Adventures Of Fatherhood

For some reason, I was saddened this week when Beckett was told by the eye doctor he needed to begin wearing glasses.

Those feelings were quickly dashed when I learned he thought it would be incredibly cool to wear them and wanted to do so terribly.

Like most things with kids, these sorts of milestone changes are tougher on the parents than the children. Kids just have a way of embracing change in a way that I admire.

Before we even got to the point of realizing glasses were in the mix, we had to go through the painful process of having a 4-year-old’s eyes examined. Because it was such a monumental occasion, Pam and I both went to the appointment.

Beckett had never complained about not being able to see anything, but we have learned that he is not a kid that whines about anything. He’s one tough kid who almost always replies “good” when asked how he is doing, even if he’s sick and obviously not feeling well.

The eye appointment was torture for all of us. After undergoing some basic tests that required a lot of patience from a 4-year-old and no goofing around, we then had to wait 45 minutes after his eye drops were put in. Of course, the process of placing drops in his eyes was quite a fiasco as well with lots of kicking and screaming. He was quick to complain about that, showing that he has limits.

The 45-minute wait nearly did all of us in, as Beckett was bored beyond belief and we quickly exhausted all our tricks of keeping him entertained. Within in minutes after the eye drop drama, we knew we were in trouble when he was fixated on trying to mount the eye equipment and wanted to do Spiderman jumps off all the chairs in the room. We were not prepared for that long of a wait and quickly ran out of ways to keep him entertained in an exam room, particularly one that prohibited cell phones, which can come in handy as a way to distract kids his age.

Fortunately for me, I was not involved in the actual fitting of the eye glasses the next day, but Beckett and Pam paid me a visit at my office afterwards, and it was quite clear Beckett did not have reservations about wearing                  them. He was quite proud to show them off and his rambunctious self.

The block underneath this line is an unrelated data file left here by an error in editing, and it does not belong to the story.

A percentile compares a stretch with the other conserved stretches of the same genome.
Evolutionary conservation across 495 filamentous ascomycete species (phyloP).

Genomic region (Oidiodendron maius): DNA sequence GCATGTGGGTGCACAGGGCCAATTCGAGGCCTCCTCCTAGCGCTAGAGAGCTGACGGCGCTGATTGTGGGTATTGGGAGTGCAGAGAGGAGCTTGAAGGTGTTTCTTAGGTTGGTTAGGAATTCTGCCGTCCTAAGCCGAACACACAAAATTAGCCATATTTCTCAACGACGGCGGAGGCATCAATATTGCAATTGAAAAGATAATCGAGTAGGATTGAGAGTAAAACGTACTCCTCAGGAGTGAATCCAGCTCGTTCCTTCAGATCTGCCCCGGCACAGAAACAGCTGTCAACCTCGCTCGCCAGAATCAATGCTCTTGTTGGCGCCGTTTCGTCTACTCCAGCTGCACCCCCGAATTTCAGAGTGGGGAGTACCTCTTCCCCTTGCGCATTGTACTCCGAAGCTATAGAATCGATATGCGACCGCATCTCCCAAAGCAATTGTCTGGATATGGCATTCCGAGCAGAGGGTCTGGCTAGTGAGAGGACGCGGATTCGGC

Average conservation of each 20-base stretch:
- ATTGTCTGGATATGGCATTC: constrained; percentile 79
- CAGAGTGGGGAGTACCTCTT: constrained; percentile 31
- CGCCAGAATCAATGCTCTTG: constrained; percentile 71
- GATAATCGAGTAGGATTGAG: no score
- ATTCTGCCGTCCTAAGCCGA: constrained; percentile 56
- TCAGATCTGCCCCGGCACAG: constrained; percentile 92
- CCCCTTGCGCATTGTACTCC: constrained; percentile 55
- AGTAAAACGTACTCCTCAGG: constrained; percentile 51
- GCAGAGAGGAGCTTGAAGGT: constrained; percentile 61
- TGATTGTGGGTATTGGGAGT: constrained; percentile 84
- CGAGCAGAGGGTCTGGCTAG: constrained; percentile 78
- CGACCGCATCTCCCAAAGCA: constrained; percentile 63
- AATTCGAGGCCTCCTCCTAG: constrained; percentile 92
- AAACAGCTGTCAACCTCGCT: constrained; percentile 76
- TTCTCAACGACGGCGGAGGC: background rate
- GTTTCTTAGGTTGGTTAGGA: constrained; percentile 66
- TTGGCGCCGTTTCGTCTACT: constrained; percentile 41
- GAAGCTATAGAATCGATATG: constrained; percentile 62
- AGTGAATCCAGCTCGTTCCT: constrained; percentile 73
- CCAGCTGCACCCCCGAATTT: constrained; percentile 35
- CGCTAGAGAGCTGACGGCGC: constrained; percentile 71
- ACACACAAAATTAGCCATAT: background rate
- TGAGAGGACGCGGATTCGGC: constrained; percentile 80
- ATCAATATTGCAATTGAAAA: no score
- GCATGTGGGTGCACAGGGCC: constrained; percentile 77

Later that night, the novelty of the glasses appeared to be wearing off, as they were found several times in various places around the house.

It’s going to take him some time to adjust to wearing them, particularly since the cool factor wore off within a matter of hours.


The baby of the house, who is now 3 ½ years old and tips the scales at 45 pounds, has been beating up his family lately.

I think it’s a natural phase for little ones to go through a period when they are prone to hitting, but it’s nothing to joke around about with Carson, who can ring your bell if you are not careful.

That’s why whenever Carson approaches, Pam, Beckett and I often find ourselves flinching because we expect to get a love tap of some sort.

While there may be some love involved on some level, the problem is the little beef has no idea that he possesses freakish strength for his age. When he smacks you, it stings and it’s hard enough to mean business, particularly if it’s to the head or face.

That’s why I can hardly blame Beckett when he pushes or hits back after getting blindsided by his little brother.

For example, while Beckett was on the iPad during a rainy afternoon the other day, Carson apparently walked up to him and smacked him several times atop the head. Beckett told him to stop and eventually he did, but the problem was Carson came back a minute later with a Tupperware bowl that he got out of a drawer in the kitchen and was apparently looking for more of a reaction.

There he was with a huge smile on his face and with both arms extended over his head with hands affixed to the bowl preparing to slam it down atop his big brother’s head. Fortunately, I was there to grab it out before he executed his plan. That caused him to begin smacking my leg in a temper tantrum, leading him to a time out in his room, but not before a few farewell slaps to the back of my head on the way.

Surely, it’s a phase, but it’s one I know we all hope goes away sooner rather than later because I am going to hyperventilate if I keep taking all these deep breaths after getting smacked around.

Even the dogs have been on the receiving end of Carson’s wrath a little bit of late. On the way to the bathroom the other night, he gave Bailey, our 8-year-old black lab, a slap across the nose that the poor dog appears to have still not forgotten.

I know this because whenever Carson comes near him he scoots away like he’s about to get roughed up with my little guy’s devastating left hand.

About The Author: Steven Green

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The writer has been with The Dispatch in various capacities since 1995, including serving as editor and publisher since 2004. His previous titles were managing editor, staff writer, sports editor, sales account manager and copy editor. Growing up in Salisbury before moving to Berlin, Green graduated from Worcester Preparatory School in 1993 and graduated from Loyola University Baltimore in 1997 with degrees in Communications (journalism concentration) and Political Science.